If you’ve tried to start a conversation with an introvert and only received one-word replies, you might be asking the wrong questions. We have 30 “instead of this, try this” conversation starters to work some magic on the introverts among us. 

Why Are Conversation Starters For Introverts Different?

Conversation starters for introverts are different because introverts often struggle with small talk. They value genuine connections and can find small talk draining. For an introvert, relationships take time to build, so don’t expect every introvert to answer deep and personal questions if they don’t trust you already. 

Quick Tips for Extroverts

  • Talking louder and pushing for answers may give you the opposite result than you’re looking for. If an introvert feels pressured or bullied, they might withdraw.
  • Be patient. If an introvert is quiet, they may think deeply about the conversation. Or, they may not trust you yet. 
  • Include introverts in conversation by asking directly for their input.
  • Introverts often need time to respond; asking quickfire questions can make them feel overwhelmed and pressured. 
  • Introversion ≠ shyness. Don’t assume all individuals like a conversation.

How To Lead Into a Conversation Starter

Some of these questions can feel random and out of the blue, so acknowledge that before asking the question. Preface these questions with: 

  • Here’s a fun question….
  • I was wondering…
  • Someone asked me this question the other day, which was so interesting. I wanted to ask you also… 

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Whether you’re at work or talking about work, skip the boring questions! Introverts may tend to be awkward, but they also love stimulating conversation. You can help set them (and you!) up for conversation success by asking these questions.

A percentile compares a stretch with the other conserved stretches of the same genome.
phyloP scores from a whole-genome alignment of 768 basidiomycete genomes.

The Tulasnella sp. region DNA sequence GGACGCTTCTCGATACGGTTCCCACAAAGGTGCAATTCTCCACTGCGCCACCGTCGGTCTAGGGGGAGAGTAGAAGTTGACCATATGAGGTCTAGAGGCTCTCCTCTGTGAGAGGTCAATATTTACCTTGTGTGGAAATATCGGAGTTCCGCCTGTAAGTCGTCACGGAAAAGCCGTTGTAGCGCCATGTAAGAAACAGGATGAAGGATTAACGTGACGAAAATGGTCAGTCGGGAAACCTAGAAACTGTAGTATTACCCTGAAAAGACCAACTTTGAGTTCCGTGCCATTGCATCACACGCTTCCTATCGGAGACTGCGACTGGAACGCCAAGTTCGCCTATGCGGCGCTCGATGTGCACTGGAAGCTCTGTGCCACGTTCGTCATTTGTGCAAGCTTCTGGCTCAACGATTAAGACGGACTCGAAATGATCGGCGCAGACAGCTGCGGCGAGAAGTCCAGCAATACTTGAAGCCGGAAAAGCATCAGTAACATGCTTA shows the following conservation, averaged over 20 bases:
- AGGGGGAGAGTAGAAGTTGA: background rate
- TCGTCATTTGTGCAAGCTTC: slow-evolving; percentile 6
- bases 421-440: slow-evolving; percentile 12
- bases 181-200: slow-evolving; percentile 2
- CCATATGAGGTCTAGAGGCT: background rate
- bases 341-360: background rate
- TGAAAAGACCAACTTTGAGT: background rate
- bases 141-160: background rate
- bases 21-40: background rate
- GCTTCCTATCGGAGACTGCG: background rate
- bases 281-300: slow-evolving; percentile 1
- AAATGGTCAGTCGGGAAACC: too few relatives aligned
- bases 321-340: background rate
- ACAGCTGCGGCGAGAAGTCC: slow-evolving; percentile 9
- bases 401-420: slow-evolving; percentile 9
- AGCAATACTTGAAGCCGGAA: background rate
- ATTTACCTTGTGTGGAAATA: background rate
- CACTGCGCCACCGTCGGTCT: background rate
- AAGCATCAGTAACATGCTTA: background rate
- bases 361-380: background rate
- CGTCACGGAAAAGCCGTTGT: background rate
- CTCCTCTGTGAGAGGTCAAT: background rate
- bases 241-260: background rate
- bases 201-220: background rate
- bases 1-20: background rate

1. Instead of: What do you do? Say: What’s been interesting to you recently?
  2. Instead of: We’re all going to grab lunch. Are you coming? Say: We’re all going to grab lunch; want me to hold you something? If your coworker regularly says no to group lunches, offer to bring something back for them.
  3. Instead of: What do you like to do? Say: Have you been learning anything new lately?
  4. Instead of: What do you like about your job? Say: Working on anything exciting these days? 
  5. Instead of: Do you like your job? Say: How long have you been with your company?

Hobbies and Interests to Spark Conversation

Why asking an introvert about their plans stresses them out:

  • You might be about to ask them to do something, and they’ve already planned to stay home and recharge.
  • They don’t want to look like they have no life beyond their cat and couch. 

Give all the homebody introverts in the world a break by asking better questions than, “What are your plans for the weekend?”. 

Meme with the text:

"Yeah I can't come out tonight. Super busy." But laying on the bed with a cat.
  1. Instead of: Any fun plans this weekend? Say: Reading anything interesting?
  2. Instead of: What’s your sign? Say: Do you have a pet? 
  3. Instead of: What’s your secret skill or hobby most people don’t know about? Say: What are your holiday plans? 
  4. Instead of: What did you do over the weekend? Say: What’s something you are really into right now?
  5. Instead of: Going out tonight? Say: Watching any good shows on Netflix?

Passions and Beliefs

Ask questions that are structured and even include examples in the question. Introverts often go blank when asked questions.

Offering structure around the question can help them think of something to reply to.